Monday, November 23, 2009

Witness in girl's death gets probation

Relatives of Kristina Hepp expressed outrage that Chelci Folds didn't get any prison time.

By Karen Voyles
Staff writer

Published: Friday, November 20, 2009 at 6:01 a.m.
The surviving relatives of 4-year-old Kristina Hepp, whose father is accused of beating her to death earlier this year, cried and implored a judge Thursday to harshly punish a key witness to the little girl's death.

Despite the emotional outpouring, Chelci Folds, 19, of Mayo, received five years' probation as part of a plea deal in the case.

Prosecutors have identified Folds as the key witness against Kristina's father, Matthew Roland. State Attorney Bill Cervone has said he plans to seek the death penalty for Roland, 23, who has been indicted on charges of first-degree murder and aggravated child abuse in Kristina's death.

Kristina died April 27 inside Roland's Waccasassa home. Folds, who was his girlfriend at the time, was charged with child neglect involving great bodily harm. The charge against Folds was filed after a medical examiner determined Kristina could have survived had she received medical care.

A crying Folds stood before Circuit Court Judge David Glant during an hour-long, midday sentencing hearing at the Gilchrist County Courthouse in Trenton.

"I am truly sorry," Folds said. "I know that no matter how many times I say I'm sorry, that won't bring her (Kristina) back. I'm sorry from the bottom of my heart."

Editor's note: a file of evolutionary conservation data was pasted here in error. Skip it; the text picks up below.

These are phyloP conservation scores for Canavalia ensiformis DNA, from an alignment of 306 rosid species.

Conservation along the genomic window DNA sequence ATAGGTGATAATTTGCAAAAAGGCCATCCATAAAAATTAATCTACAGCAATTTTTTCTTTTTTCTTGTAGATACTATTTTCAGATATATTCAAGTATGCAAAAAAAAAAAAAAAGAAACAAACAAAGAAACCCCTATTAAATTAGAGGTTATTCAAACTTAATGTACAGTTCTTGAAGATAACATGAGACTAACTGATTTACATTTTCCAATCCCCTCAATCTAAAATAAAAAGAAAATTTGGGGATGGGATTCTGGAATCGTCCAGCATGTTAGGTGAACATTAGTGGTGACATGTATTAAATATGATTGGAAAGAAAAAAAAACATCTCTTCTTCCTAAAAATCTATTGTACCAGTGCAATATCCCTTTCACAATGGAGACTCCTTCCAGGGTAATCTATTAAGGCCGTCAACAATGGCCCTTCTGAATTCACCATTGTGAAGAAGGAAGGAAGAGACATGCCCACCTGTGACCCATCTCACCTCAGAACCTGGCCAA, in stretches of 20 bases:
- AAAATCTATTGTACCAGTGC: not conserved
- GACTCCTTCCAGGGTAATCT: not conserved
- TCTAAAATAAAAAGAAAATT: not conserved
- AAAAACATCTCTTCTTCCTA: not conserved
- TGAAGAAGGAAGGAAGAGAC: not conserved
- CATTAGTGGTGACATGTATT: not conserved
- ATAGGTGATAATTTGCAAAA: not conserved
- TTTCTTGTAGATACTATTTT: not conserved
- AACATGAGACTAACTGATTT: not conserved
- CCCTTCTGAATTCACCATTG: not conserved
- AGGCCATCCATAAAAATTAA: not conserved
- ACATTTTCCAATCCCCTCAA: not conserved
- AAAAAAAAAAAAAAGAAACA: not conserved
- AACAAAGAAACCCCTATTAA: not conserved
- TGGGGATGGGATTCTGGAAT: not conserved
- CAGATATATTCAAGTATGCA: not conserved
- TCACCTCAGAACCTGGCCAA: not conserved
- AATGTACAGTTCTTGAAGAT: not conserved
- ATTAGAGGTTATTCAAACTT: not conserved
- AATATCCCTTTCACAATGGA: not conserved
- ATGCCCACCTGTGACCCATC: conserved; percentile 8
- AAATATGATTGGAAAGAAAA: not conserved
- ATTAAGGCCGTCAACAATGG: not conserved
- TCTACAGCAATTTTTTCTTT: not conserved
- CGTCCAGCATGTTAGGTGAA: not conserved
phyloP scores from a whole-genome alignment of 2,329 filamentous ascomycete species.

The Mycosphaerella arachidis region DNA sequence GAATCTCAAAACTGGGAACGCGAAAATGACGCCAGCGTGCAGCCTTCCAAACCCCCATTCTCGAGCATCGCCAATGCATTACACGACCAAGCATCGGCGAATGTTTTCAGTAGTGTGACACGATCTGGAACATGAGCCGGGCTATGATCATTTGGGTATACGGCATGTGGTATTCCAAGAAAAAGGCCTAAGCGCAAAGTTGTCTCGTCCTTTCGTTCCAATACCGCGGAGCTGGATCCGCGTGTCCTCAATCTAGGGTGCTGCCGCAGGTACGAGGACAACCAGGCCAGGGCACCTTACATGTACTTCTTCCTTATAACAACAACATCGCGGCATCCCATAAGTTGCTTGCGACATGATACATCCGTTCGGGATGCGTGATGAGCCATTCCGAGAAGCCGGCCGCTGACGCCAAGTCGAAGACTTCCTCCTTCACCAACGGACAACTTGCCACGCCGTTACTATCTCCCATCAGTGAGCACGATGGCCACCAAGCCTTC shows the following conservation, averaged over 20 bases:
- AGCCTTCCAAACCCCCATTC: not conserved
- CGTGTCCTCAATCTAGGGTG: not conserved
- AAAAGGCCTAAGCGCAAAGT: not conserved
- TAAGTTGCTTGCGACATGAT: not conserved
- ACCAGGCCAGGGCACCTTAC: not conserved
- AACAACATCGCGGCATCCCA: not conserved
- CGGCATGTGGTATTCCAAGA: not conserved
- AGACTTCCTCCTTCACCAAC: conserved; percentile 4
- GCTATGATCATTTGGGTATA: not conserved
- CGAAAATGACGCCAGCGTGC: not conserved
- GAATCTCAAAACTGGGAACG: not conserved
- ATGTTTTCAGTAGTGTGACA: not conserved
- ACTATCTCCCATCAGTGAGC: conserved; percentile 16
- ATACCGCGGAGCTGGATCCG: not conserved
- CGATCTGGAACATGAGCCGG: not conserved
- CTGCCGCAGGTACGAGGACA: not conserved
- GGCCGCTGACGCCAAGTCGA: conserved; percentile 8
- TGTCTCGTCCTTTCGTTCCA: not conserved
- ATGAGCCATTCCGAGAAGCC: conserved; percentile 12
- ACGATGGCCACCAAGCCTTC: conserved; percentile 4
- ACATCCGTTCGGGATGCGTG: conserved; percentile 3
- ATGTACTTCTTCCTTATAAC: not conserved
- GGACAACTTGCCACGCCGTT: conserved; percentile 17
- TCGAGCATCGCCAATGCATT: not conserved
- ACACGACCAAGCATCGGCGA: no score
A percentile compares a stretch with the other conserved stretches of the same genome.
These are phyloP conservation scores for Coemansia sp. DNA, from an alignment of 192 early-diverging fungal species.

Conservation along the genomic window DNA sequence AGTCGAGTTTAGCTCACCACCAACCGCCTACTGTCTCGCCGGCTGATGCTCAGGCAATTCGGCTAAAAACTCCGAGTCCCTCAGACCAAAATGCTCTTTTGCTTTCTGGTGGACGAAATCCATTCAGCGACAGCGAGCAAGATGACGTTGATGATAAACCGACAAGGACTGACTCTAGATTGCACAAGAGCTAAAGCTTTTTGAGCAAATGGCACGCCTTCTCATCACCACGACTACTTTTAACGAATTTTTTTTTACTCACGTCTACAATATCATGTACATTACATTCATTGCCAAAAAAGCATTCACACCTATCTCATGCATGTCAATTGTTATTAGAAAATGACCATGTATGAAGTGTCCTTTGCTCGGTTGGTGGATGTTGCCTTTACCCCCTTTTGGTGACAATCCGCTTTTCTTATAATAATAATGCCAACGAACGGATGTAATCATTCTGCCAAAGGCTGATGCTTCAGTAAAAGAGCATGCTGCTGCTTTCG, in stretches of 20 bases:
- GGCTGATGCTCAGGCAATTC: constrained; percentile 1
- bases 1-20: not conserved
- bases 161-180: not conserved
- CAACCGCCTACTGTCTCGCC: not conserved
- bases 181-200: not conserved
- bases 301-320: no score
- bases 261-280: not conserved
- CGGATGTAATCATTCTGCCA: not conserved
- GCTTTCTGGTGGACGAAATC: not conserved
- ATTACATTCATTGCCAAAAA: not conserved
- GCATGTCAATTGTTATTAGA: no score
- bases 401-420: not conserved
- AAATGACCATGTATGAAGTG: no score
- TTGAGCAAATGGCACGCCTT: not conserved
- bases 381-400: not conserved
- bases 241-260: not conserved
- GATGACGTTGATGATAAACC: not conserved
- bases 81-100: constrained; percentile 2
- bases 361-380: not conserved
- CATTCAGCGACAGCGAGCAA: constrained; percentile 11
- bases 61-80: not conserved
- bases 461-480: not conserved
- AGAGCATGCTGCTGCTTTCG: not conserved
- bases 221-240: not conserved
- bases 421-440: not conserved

During the hearing, Kristina's mother, Elizabeth Brown, participated by telephone from her home at an undisclosed location outside Florida. She urged Glant - with a voice sometimes choked with tears - to increase the sentence, saying a five-year probation was insufficient.

"I'm not sure anyone will ever know what happened, but Matthew's hand will always be stained with Kristina's blood," Brown said. "Chelci was capable of calling for help - her fingers were not broken, and her voice works as well as mine."

In his comments to the judge, Folds' attorney, Bill Salmon, claimed Folds was also a victim of Roland's abuse.

According to Salmon, Folds tried on several occasions to leave the house but had no car of her own and no access to the keys to Roland's car, had no cell phone and would leave the mobile home only when Roland drove her to her part-time job at a restaurant in Trenton. Salmon also claimed that on the last day of Kristina's life, Roland purposely kept Folds from seeing the child.

Salmon argued for leniency for Folds because of her role in the tragedy.

"There is no question that Chelci (Folds) is the single most important witness in this case" against Roland, Salmon said.

Kristina's maternal grandfather, Andrew Hepp of Ocoee, was among the witnesses who told Glant they did not know why the little girl was killed and that a sentence of five years' probation was unacceptable.

"She (Folds) needs to be held responsible," Hepp said. "She saw this happen and did nothing."

Glant said he had to weigh competing issues in the case in sentencing Folds.

"The family is justifiably seeking Department of Corrections time," Glant said. "The state entered into an agreement with the defendant (Folds) based upon their discovery, based upon what they need to have to establish the ultimate guilt in their case. So there are competing issues before me right now that cannot be reconciled by any sentence on the extremely lenient or extremely harsh end. I cannot reconcile those positions."

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